Russell Means, a long-time activist for Native American rights, died this morning, October 22, at his ranch in Porcupine, South Dakota.  He was 72.  Means was born on the Pine Ridge Indian Reservation in South Dakota on November 10, 1939.  In 1942, his family moved to the San Francisco area.

Means is best known for his life-long efforts to bring attention to the plight of Indigenous Americans.  In 1970, he became the first national director of the American Indian Movement (AIM), a civil rights group founded in Minneapolis in 1968.  The United States had been mostly oblivious to the dire circumstances in which most Native Americans lived.  Even now, for example, Pine Ridge remains one of the most impoverished communities in the country.

Perhaps Means’ most controversial act was a 71-day standoff against federal agents at Wounded Knee on Pine Ridge.  Wounded Knee is the site of one of the worst massacres in Native American history: the slaughter of some 350 Sioux Indians on December 29, 1890.  As a protest against the deplorable living conditions of Pine Ridge’s residents, Means led a contingent of more than 200 fellow Indians to overthrow the reservation’s leadership.  The incident, which began on February 27, 1973, drew in the U.S. Marshals Service, the FBI and thousands of law enforcements officials.  Both sides were heavily armed and fired upon one another; killing 2 of the protestors and paralyzing one of the law enforcement agents.  After 71 days, Means and the other protestors surrendered.  The government charged them with assault and conspiracy, but dropped the indictments the following year.

Means continued his activism, marching on Washington, D.C., in 1978 to protest anti-Indian legislation, including the forced sterilization of Indian women.  Called the “Longest Walk,” Means led hundreds of people from San Francisco to Washington, the largest protest at the time.  Immediately afterwards, the House of Representatives passed a resolution stating that national policy was to protect the rights of Indians; to believe, express and exercise their traditional religions, including but not limited to access to sites; use and possession of sacred objects; and the freedom to worship through ceremonials and traditional rites.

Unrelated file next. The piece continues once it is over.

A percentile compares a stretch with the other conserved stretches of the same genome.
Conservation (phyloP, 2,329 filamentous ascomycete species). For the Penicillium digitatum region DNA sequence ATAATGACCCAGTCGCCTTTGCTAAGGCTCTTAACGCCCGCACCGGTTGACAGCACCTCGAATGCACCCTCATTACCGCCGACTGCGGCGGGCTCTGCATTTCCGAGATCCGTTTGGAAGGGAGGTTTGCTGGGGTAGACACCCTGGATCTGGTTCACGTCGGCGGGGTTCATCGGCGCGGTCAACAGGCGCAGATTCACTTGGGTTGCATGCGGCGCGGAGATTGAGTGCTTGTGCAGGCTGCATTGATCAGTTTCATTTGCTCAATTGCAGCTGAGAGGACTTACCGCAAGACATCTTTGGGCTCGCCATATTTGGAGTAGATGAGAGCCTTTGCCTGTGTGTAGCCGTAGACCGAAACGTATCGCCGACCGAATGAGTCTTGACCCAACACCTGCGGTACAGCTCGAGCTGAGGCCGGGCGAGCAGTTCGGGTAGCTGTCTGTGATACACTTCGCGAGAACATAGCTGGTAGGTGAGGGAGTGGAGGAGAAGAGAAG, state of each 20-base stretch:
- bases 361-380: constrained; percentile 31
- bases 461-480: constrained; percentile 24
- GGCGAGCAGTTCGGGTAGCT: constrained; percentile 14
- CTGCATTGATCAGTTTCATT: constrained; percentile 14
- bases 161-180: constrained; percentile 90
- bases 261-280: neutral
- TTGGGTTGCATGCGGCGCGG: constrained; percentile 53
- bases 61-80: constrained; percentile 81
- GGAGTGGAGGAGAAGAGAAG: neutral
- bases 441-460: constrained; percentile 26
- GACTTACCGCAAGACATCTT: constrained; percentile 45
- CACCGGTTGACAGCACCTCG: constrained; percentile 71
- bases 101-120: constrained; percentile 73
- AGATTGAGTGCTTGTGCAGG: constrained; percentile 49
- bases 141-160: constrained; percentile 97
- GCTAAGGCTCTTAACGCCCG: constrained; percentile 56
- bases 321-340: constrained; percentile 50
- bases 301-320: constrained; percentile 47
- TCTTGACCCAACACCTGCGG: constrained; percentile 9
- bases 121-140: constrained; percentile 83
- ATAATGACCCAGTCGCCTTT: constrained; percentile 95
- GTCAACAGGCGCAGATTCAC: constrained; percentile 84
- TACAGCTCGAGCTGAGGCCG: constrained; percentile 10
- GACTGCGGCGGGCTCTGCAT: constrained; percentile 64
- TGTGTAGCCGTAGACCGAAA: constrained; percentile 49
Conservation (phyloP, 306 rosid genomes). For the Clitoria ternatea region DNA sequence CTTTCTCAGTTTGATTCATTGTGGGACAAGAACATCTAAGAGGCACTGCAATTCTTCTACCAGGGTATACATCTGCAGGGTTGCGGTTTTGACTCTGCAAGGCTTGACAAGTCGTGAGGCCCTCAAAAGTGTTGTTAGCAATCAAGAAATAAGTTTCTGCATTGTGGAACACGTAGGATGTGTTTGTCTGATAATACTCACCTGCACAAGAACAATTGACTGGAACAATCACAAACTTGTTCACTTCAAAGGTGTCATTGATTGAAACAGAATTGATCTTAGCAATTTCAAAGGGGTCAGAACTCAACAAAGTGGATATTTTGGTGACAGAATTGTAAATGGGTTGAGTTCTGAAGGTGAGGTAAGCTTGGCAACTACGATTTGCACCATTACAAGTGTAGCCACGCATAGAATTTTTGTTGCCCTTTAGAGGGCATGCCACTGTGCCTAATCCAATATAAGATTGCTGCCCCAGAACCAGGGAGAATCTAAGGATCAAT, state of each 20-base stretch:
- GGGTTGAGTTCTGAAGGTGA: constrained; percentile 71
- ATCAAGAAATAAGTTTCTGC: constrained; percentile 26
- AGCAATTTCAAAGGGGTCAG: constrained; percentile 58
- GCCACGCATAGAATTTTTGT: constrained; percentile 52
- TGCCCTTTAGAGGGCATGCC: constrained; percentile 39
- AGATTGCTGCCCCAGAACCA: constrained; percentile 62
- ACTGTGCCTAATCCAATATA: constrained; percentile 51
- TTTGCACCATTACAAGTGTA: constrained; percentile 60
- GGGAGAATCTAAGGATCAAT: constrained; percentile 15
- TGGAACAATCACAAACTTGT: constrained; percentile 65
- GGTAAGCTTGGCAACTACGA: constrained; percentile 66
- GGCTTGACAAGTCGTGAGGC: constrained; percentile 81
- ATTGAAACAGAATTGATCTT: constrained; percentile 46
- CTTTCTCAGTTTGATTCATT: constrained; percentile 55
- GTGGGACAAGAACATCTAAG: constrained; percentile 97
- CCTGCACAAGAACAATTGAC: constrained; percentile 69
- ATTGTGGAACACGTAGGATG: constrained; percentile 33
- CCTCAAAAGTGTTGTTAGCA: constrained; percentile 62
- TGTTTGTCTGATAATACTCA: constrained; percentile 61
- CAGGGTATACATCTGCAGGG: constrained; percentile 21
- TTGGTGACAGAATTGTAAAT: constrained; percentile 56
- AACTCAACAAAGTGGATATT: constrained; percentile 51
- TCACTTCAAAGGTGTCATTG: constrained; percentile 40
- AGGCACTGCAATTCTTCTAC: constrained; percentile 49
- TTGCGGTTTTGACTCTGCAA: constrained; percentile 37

Means highlighted the negativity associated with many sports team Indian mascots.  He joined a $9 million lawsuit against the Cleveland Indians baseball team for its “Chief Wahoo” mascot, calling it racist and derogatory.  In 1983, Cleveland settled out of court for a mere $35,000.  Means sought the Libertarian Party’s nomination for president in the 1988 presidential campaign, but lost to Rep. Ron Paul.  Means retired from AIM in 1988 and, four years later, began a new career as an actor when he was cast in “The Last of the Mohicans.”  He also appeared in “Natural Born Killers,” as the “Old Indian,” starred as “Sitting Bull” in the CBS mini-series “Buffalo Girls,” and provided voice talent for Disney’s animated film “Pocahontas.”